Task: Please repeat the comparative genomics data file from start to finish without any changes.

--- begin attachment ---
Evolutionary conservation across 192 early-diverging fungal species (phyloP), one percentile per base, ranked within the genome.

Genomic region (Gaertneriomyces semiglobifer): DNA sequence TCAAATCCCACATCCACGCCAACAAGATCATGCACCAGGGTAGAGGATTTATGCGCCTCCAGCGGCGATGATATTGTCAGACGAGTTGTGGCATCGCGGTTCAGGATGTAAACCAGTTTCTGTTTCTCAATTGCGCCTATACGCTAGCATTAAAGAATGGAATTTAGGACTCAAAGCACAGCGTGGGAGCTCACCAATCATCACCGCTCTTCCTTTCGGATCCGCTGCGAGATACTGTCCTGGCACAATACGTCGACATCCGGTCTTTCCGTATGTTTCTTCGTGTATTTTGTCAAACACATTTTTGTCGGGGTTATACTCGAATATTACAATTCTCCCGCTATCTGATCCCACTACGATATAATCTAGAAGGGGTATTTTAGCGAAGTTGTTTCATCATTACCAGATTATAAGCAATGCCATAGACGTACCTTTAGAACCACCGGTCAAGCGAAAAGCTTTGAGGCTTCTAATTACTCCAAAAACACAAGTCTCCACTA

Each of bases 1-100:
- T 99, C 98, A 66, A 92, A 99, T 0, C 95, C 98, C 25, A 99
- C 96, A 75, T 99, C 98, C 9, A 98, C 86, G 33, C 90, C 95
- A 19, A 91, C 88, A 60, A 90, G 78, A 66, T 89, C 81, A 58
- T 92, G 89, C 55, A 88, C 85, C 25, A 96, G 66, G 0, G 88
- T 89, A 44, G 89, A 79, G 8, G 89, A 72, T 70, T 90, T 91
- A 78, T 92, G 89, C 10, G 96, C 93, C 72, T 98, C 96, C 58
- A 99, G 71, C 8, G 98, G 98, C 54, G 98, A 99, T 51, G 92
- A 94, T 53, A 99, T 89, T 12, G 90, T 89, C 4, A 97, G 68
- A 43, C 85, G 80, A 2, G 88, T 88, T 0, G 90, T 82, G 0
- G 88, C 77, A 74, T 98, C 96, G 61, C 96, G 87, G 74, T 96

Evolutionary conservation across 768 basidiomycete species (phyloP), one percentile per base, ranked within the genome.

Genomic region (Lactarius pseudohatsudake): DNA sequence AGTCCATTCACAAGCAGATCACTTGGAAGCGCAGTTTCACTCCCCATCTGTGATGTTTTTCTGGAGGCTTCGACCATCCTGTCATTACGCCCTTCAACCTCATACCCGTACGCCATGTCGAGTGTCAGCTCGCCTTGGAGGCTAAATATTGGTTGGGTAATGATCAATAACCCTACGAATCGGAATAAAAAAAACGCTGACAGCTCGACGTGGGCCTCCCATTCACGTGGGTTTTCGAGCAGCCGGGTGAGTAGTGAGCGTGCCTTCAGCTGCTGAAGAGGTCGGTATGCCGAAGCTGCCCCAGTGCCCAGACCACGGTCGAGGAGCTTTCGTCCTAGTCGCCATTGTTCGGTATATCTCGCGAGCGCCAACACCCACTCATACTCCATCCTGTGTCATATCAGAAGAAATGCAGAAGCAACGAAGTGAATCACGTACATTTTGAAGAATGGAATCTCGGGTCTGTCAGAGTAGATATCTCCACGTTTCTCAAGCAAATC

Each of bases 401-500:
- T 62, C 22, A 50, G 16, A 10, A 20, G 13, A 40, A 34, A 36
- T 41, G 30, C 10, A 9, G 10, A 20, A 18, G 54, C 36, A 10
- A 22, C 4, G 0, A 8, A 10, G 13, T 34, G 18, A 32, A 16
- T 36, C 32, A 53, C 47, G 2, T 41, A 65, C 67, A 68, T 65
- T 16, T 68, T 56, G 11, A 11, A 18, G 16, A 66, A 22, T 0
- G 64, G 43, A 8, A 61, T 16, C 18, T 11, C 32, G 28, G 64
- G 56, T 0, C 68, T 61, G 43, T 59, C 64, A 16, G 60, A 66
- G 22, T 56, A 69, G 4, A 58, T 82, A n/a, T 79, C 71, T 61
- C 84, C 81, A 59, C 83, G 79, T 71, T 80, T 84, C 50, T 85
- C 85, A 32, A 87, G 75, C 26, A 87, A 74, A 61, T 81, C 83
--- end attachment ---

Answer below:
Evolutionary conservation across 192 early-diverging fungal species (phyloP), one percentile per base, ranked within the genome.

Genomic region (Gaertneriomyces semiglobifer): DNA sequence TCAAATCCCACATCCACGCCAACAAGATCATGCACCAGGGTAGAGGATTTATGCGCCTCCAGCGGCGATGATATTGTCAGACGAGTTGTGGCATCGCGGTTCAGGATGTAAACCAGTTTCTGTTTCTCAATTGCGCCTATACGCTAGCATTAAAGAATGGAATTTAGGACTCAAAGCACAGCGTGGGAGCTCACCAATCATCACCGCTCTTCCTTTCGGATCCGCTGCGAGATACTGTCCTGGCACAATACGTCGACATCCGGTCTTTCCGTATGTTTCTTCGTGTATTTTGTCAAACACATTTTTGTCGGGGTTATACTCGAATATTACAATTCTCCCGCTATCTGATCCCACTACGATATAATCTAGAAGGGGTATTTTAGCGAAGTTGTTTCATCATTACCAGATTATAAGCAATGCCATAGACGTACCTTTAGAACCACCGGTCAAGCGAAAAGCTTTGAGGCTTCTAATTACTCCAAAAACACAAGTCTCCACTA

Each of bases 1-100:
- T 99, C 98, A 66, A 92, A 99, T 0, C 95, C 98, C 25, A 99
- C 96, A 75, T 99, C 98, C 9, A 98, C 86, G 33, C 90, C 95
- A 19, A 91, C 88, A 60, A 90, G 78, A 66, T 89, C 81, A 58
- T 92, G 89, C 55, A 88, C 85, C 25, A 96, G 66, G 0, G 88
- T 89, A 44, G 89, A 79, G 8, G 89, A 72, T 70, T 90, T 91
- A 78, T 92, G 89, C 10, G 96, C 93, C 72, T 98, C 96, C 58
- A 99, G 71, C 8, G 98, G 98, C 54, G 98, A 99, T 51, G 92
- A 94, T 53, A 99, T 89, T 12, G 90, T 89, C 4, A 97, G 68
- A 43, C 85, G 80, A 2, G 88, T 88, T 0, G 90, T 82, G 0
- G 88, C 77, A 74, T 98, C 96, G 61, C 96, G 87, G 74, T 96

Evolutionary conservation across 768 basidiomycete species (phyloP), one percentile per base, ranked within the genome.

Genomic region (Lactarius pseudohatsudake): DNA sequence AGTCCATTCACAAGCAGATCACTTGGAAGCGCAGTTTCACTCCCCATCTGTGATGTTTTTCTGGAGGCTTCGACCATCCTGTCATTACGCCCTTCAACCTCATACCCGTACGCCATGTCGAGTGTCAGCTCGCCTTGGAGGCTAAATATTGGTTGGGTAATGATCAATAACCCTACGAATCGGAATAAAAAAAACGCTGACAGCTCGACGTGGGCCTCCCATTCACGTGGGTTTTCGAGCAGCCGGGTGAGTAGTGAGCGTGCCTTCAGCTGCTGAAGAGGTCGGTATGCCGAAGCTGCCCCAGTGCCCAGACCACGGTCGAGGAGCTTTCGTCCTAGTCGCCATTGTTCGGTATATCTCGCGAGCGCCAACACCCACTCATACTCCATCCTGTGTCATATCAGAAGAAATGCAGAAGCAACGAAGTGAATCACGTACATTTTGAAGAATGGAATCTCGGGTCTGTCAGAGTAGATATCTCCACGTTTCTCAAGCAAATC

Each of bases 401-500:
- T 62, C 22, A 50, G 16, A 10, A 20, G 13, A 40, A 34, A 36
- T 41, G 30, C 10, A 9, G 10, A 20, A 18, G 54, C 36, A 10
- A 22, C 4, G 0, A 8, A 10, G 13, T 34, G 18, A 32, A 16
- T 36, C 32, A 53, C 47, G 2, T 41, A 65, C 67, A 68, T 65
- T 16, T 68, T 56, G 11, A 11, A 18, G 16, A 66, A 22, T 0
- G 64, G 43, A 8, A 61, T 16, C 18, T 11, C 32, G 28, G 64
- G 56, T 0, C 68, T 61, G 43, T 59, C 64, A 16, G 60, A 66
- G 22, T 56, A 69, G 4, A 58, T 82, A n/a, T 79, C 71, T 61
- C 84, C 81, A 59, C 83, G 79, T 71, T 80, T 84, C 50, T 85
- C 85, A 32, A 87, G 75, C 26, A 87, A 74, A 61, T 81, C 83